In moments where ranchers’ calves become sick, the only way for them to reach and treat their livestock is to rope and tie them down for medical treatment. Formerly known as calf-roping, tie-down roping originated during the days of the Old West. As ranchers roped calves faster and faster, ranchers soon made this chore into a competition. As this ranch chore grew in popularity, the Professional Rodeo Cowboy Association turned tie-down roping into one of its seven traditional rodeo events. However, unlike what you might find on the ranch, this timed event requires not only roping skill, but extraordinary teamwork between the cowboy and his horse.
On one side of the arena, a calf is loaded into a chute while the tie-down waits on the right side of the chute. Just like in team roping and steer wrestling, the calf is given a head start with one end of the breakaway rope barrier looped around the calf’s neck and stretched across the open end of the box as horse and rider wait behind a barrier. When the calf reaches its advantage point, the barrier is released, and the chase is on. However, if the barrier is broken before fully being dropped, a 10-second penalty is added to the contestant’s time.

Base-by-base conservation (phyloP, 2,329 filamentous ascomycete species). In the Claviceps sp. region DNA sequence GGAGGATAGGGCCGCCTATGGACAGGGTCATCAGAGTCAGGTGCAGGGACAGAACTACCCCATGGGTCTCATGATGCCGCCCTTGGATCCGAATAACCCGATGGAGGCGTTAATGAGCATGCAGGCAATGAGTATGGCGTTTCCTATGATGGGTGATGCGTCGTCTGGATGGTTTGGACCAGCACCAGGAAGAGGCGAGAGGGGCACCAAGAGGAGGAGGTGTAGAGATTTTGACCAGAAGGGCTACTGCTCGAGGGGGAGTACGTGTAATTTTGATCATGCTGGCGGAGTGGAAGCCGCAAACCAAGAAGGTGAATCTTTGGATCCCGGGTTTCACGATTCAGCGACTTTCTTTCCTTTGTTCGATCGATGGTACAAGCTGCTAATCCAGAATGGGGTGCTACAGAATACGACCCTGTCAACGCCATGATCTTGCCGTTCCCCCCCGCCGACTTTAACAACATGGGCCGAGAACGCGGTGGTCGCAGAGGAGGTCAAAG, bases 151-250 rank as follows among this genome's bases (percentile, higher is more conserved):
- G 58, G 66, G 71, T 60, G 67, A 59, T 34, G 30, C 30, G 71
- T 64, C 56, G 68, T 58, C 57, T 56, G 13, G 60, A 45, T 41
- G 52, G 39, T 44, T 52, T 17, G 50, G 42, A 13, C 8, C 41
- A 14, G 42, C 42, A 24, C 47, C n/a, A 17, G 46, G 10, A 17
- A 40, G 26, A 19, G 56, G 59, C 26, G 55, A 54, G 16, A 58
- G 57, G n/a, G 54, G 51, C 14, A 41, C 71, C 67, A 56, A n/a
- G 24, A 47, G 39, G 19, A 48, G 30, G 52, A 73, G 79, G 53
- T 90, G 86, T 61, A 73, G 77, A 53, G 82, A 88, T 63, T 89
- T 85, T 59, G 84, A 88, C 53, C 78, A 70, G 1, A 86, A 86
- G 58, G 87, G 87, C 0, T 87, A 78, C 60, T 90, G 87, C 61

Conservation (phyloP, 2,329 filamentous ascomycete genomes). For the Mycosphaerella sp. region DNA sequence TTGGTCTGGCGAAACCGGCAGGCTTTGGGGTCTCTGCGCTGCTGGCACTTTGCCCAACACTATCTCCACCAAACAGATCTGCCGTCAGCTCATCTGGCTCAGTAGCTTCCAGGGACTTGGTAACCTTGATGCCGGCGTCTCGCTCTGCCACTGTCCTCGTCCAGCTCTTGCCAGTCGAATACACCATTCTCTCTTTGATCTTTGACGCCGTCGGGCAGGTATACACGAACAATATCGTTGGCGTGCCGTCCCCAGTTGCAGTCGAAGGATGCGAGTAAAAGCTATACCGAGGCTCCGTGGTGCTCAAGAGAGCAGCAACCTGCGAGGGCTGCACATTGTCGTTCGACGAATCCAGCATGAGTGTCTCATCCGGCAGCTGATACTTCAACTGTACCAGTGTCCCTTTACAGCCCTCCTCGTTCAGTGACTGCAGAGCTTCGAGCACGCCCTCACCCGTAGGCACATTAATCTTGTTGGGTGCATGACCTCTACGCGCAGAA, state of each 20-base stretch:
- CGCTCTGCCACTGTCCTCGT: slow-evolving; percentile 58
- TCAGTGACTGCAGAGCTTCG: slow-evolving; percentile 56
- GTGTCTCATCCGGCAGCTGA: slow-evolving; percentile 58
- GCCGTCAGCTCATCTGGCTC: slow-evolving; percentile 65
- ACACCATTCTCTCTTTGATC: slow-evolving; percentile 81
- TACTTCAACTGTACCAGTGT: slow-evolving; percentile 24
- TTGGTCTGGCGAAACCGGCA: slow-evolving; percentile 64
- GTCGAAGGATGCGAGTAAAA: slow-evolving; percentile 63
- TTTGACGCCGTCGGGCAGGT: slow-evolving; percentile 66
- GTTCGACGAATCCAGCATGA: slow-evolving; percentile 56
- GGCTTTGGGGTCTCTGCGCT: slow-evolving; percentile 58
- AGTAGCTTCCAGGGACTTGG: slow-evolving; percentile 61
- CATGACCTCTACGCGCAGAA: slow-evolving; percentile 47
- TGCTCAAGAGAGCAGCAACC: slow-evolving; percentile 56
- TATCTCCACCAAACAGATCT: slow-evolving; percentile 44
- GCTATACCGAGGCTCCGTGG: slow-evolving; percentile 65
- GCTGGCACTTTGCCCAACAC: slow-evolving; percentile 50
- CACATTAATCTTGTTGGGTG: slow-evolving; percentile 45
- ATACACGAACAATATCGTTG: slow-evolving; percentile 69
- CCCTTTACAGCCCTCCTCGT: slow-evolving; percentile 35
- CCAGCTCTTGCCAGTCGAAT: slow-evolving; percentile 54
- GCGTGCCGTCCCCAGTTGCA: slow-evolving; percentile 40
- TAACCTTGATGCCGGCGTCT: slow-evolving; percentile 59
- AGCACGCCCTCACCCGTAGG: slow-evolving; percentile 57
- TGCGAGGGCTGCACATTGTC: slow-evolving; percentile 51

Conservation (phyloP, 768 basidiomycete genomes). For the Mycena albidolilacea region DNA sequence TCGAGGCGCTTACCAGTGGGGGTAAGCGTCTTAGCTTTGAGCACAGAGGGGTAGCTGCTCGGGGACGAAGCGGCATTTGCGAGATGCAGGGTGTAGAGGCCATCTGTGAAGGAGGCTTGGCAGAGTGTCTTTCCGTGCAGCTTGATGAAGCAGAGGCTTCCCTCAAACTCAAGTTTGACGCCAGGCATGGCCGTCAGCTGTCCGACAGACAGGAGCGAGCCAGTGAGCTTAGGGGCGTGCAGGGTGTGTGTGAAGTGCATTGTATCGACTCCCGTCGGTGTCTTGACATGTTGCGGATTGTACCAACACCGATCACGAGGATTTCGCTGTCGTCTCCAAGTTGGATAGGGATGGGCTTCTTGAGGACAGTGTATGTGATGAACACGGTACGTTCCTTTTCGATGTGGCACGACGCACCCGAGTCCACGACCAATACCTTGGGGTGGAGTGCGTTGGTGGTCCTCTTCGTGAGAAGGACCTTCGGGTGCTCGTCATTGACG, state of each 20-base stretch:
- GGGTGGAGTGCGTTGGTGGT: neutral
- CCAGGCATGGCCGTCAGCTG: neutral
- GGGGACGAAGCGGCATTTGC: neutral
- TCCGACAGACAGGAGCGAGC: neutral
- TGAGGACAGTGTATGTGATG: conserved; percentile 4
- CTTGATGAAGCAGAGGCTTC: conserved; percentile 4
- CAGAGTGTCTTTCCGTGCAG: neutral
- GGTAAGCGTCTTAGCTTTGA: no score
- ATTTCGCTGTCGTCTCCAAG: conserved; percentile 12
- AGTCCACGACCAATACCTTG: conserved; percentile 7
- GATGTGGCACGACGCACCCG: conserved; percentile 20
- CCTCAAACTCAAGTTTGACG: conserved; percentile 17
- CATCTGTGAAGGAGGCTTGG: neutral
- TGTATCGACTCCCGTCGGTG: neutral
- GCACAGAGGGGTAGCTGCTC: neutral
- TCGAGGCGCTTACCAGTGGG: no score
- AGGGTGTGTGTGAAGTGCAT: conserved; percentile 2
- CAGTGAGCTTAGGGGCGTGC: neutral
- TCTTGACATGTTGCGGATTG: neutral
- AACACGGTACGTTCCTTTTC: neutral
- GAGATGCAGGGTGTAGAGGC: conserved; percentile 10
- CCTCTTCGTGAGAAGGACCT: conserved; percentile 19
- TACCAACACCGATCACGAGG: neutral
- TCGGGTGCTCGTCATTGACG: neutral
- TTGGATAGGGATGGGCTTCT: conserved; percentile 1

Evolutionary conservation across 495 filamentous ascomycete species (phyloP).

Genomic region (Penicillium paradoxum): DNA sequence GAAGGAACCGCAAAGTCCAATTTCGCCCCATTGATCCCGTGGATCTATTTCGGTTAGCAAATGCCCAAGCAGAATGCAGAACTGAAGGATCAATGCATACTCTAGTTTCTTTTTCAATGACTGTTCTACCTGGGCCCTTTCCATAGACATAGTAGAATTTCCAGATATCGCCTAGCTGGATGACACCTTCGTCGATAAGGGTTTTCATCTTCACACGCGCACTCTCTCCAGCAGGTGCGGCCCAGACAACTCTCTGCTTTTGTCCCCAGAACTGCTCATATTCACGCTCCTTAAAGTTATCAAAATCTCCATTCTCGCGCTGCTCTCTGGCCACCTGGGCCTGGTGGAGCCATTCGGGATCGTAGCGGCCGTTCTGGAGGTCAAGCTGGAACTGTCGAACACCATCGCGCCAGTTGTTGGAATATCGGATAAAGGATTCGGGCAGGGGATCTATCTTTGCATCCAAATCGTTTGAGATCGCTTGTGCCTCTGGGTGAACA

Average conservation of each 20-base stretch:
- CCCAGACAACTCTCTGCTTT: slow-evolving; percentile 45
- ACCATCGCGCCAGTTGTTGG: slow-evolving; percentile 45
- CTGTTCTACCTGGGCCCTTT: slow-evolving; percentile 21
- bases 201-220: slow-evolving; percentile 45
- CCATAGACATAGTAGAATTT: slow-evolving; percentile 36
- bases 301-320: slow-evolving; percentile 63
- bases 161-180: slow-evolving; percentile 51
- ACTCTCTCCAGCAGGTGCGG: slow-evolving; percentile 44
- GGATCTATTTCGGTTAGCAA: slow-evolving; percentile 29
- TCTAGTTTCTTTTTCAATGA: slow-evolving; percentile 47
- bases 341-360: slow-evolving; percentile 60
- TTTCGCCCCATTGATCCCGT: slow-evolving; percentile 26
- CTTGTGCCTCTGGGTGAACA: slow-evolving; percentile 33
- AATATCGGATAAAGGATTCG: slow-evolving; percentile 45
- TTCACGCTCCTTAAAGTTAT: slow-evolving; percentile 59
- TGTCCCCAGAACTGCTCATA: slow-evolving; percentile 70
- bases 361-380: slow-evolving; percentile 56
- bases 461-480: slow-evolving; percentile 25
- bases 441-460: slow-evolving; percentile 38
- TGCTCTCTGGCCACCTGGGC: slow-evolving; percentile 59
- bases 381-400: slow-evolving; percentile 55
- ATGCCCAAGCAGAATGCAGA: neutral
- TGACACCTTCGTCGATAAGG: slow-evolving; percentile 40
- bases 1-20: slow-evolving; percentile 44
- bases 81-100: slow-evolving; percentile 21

As the cowboy runs after the calf, they must rope it around its neck, get off their horse and flank the calf, otherwise known as picking it up and laying it on the ground. As the cowboy does all of this, their horse maintains enough tension on the rope (without dragging the calf) to help keep the calf from running away. When the calf is on the ground, the cowboy must tie any three of the animal’s legs together using “piggin’ string,” which he carries in his teeth until needed. When the cowboy completes his tie, he throws his hands in the air as a signal to the judge and timing is stopped. The cowboy then remounts his horse, allowing the catch rope to slacken. If the calf kicks out within 6-seconds, the run is invalid, and the contestant receives a no time.